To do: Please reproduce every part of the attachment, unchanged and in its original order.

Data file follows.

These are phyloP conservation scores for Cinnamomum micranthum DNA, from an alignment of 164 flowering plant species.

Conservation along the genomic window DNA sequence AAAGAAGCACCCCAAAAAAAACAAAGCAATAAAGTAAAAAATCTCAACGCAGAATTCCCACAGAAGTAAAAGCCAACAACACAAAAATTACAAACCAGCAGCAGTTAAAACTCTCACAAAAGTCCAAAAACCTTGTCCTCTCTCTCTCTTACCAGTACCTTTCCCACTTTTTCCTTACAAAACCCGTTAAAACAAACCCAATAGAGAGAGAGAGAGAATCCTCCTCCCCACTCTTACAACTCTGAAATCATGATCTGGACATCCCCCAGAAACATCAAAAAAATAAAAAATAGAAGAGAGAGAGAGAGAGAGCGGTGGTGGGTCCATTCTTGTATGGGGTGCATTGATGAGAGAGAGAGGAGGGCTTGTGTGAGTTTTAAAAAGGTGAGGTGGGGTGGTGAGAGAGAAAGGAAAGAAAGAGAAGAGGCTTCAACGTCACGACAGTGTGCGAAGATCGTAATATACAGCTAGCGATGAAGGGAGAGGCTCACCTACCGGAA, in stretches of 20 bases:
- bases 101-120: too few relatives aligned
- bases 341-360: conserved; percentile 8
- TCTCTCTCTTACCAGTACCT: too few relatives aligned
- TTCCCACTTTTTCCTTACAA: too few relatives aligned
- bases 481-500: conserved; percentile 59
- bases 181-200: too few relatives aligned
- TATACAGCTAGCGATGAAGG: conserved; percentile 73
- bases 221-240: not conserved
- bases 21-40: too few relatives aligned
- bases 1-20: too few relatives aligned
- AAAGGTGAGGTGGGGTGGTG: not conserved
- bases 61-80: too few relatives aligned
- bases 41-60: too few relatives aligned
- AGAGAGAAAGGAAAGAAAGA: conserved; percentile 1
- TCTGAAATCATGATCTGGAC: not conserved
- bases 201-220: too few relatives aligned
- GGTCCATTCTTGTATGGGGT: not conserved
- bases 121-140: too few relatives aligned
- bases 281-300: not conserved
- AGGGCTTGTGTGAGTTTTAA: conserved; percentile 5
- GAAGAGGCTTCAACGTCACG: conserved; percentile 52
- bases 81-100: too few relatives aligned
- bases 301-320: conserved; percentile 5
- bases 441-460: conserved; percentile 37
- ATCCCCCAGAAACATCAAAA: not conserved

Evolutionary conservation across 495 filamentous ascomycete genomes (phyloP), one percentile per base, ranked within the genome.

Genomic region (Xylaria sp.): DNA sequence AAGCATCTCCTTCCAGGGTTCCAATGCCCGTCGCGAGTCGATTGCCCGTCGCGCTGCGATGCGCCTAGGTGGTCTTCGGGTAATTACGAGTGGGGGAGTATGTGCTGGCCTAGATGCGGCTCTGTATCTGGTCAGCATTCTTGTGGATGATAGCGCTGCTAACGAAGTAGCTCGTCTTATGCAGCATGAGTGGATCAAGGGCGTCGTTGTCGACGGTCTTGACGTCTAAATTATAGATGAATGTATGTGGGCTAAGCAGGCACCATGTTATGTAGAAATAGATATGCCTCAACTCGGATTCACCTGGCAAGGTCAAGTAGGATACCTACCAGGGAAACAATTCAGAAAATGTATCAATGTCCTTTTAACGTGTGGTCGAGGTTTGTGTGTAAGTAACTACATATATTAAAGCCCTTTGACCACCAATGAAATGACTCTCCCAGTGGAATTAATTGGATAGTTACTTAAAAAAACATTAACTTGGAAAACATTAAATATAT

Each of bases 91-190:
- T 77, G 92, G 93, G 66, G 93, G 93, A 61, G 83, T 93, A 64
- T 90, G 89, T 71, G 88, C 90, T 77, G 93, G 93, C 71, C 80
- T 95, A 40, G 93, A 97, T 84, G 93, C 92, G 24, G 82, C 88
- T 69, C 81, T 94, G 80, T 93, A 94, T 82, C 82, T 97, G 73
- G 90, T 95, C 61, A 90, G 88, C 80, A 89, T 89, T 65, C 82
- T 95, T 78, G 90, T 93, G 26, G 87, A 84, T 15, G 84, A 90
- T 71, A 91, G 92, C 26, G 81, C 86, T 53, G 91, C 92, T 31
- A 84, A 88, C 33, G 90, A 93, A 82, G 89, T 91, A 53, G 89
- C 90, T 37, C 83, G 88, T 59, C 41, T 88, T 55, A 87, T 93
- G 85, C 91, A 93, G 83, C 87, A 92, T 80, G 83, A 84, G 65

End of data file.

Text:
These are phyloP conservation scores for Cinnamomum micranthum DNA, from an alignment of 164 flowering plant species.

Conservation along the genomic window DNA sequence AAAGAAGCACCCCAAAAAAAACAAAGCAATAAAGTAAAAAATCTCAACGCAGAATTCCCACAGAAGTAAAAGCCAACAACACAAAAATTACAAACCAGCAGCAGTTAAAACTCTCACAAAAGTCCAAAAACCTTGTCCTCTCTCTCTCTTACCAGTACCTTTCCCACTTTTTCCTTACAAAACCCGTTAAAACAAACCCAATAGAGAGAGAGAGAGAATCCTCCTCCCCACTCTTACAACTCTGAAATCATGATCTGGACATCCCCCAGAAACATCAAAAAAATAAAAAATAGAAGAGAGAGAGAGAGAGAGCGGTGGTGGGTCCATTCTTGTATGGGGTGCATTGATGAGAGAGAGAGGAGGGCTTGTGTGAGTTTTAAAAAGGTGAGGTGGGGTGGTGAGAGAGAAAGGAAAGAAAGAGAAGAGGCTTCAACGTCACGACAGTGTGCGAAGATCGTAATATACAGCTAGCGATGAAGGGAGAGGCTCACCTACCGGAA, in stretches of 20 bases:
- bases 101-120: too few relatives aligned
- bases 341-360: conserved; percentile 8
- TCTCTCTCTTACCAGTACCT: too few relatives aligned
- TTCCCACTTTTTCCTTACAA: too few relatives aligned
- bases 481-500: conserved; percentile 59
- bases 181-200: too few relatives aligned
- TATACAGCTAGCGATGAAGG: conserved; percentile 73
- bases 221-240: not conserved
- bases 21-40: too few relatives aligned
- bases 1-20: too few relatives aligned
- AAAGGTGAGGTGGGGTGGTG: not conserved
- bases 61-80: too few relatives aligned
- bases 41-60: too few relatives aligned
- AGAGAGAAAGGAAAGAAAGA: conserved; percentile 1
- TCTGAAATCATGATCTGGAC: not conserved
- bases 201-220: too few relatives aligned
- GGTCCATTCTTGTATGGGGT: not conserved
- bases 121-140: too few relatives aligned
- bases 281-300: not conserved
- AGGGCTTGTGTGAGTTTTAA: conserved; percentile 5
- GAAGAGGCTTCAACGTCACG: conserved; percentile 52
- bases 81-100: too few relatives aligned
- bases 301-320: conserved; percentile 5
- bases 441-460: conserved; percentile 37
- ATCCCCCAGAAACATCAAAA: not conserved

Evolutionary conservation across 495 filamentous ascomycete genomes (phyloP), one percentile per base, ranked within the genome.

Genomic region (Xylaria sp.): DNA sequence AAGCATCTCCTTCCAGGGTTCCAATGCCCGTCGCGAGTCGATTGCCCGTCGCGCTGCGATGCGCCTAGGTGGTCTTCGGGTAATTACGAGTGGGGGAGTATGTGCTGGCCTAGATGCGGCTCTGTATCTGGTCAGCATTCTTGTGGATGATAGCGCTGCTAACGAAGTAGCTCGTCTTATGCAGCATGAGTGGATCAAGGGCGTCGTTGTCGACGGTCTTGACGTCTAAATTATAGATGAATGTATGTGGGCTAAGCAGGCACCATGTTATGTAGAAATAGATATGCCTCAACTCGGATTCACCTGGCAAGGTCAAGTAGGATACCTACCAGGGAAACAATTCAGAAAATGTATCAATGTCCTTTTAACGTGTGGTCGAGGTTTGTGTGTAAGTAACTACATATATTAAAGCCCTTTGACCACCAATGAAATGACTCTCCCAGTGGAATTAATTGGATAGTTACTTAAAAAAACATTAACTTGGAAAACATTAAATATAT

Each of bases 91-190:
- T 77, G 92, G 93, G 66, G 93, G 93, A 61, G 83, T 93, A 64
- T 90, G 89, T 71, G 88, C 90, T 77, G 93, G 93, C 71, C 80
- T 95, A 40, G 93, A 97, T 84, G 93, C 92, G 24, G 82, C 88
- T 69, C 81, T 94, G 80, T 93, A 94, T 82, C 82, T 97, G 73
- G 90, T 95, C 61, A 90, G 88, C 80, A 89, T 89, T 65, C 82
- T 95, T 78, G 90, T 93, G 26, G 87, A 84, T 15, G 84, A 90
- T 71, A 91, G 92, C 26, G 81, C 86, T 53, G 91, C 92, T 31
- A 84, A 88, C 33, G 90, A 93, A 82, G 89, T 91, A 53, G 89
- C 90, T 37, C 83, G 88, T 59, C 41, T 88, T 55, A 87, T 93
- G 85, C 91, A 93, G 83, C 87, A 92, T 80, G 83, A 84, G 65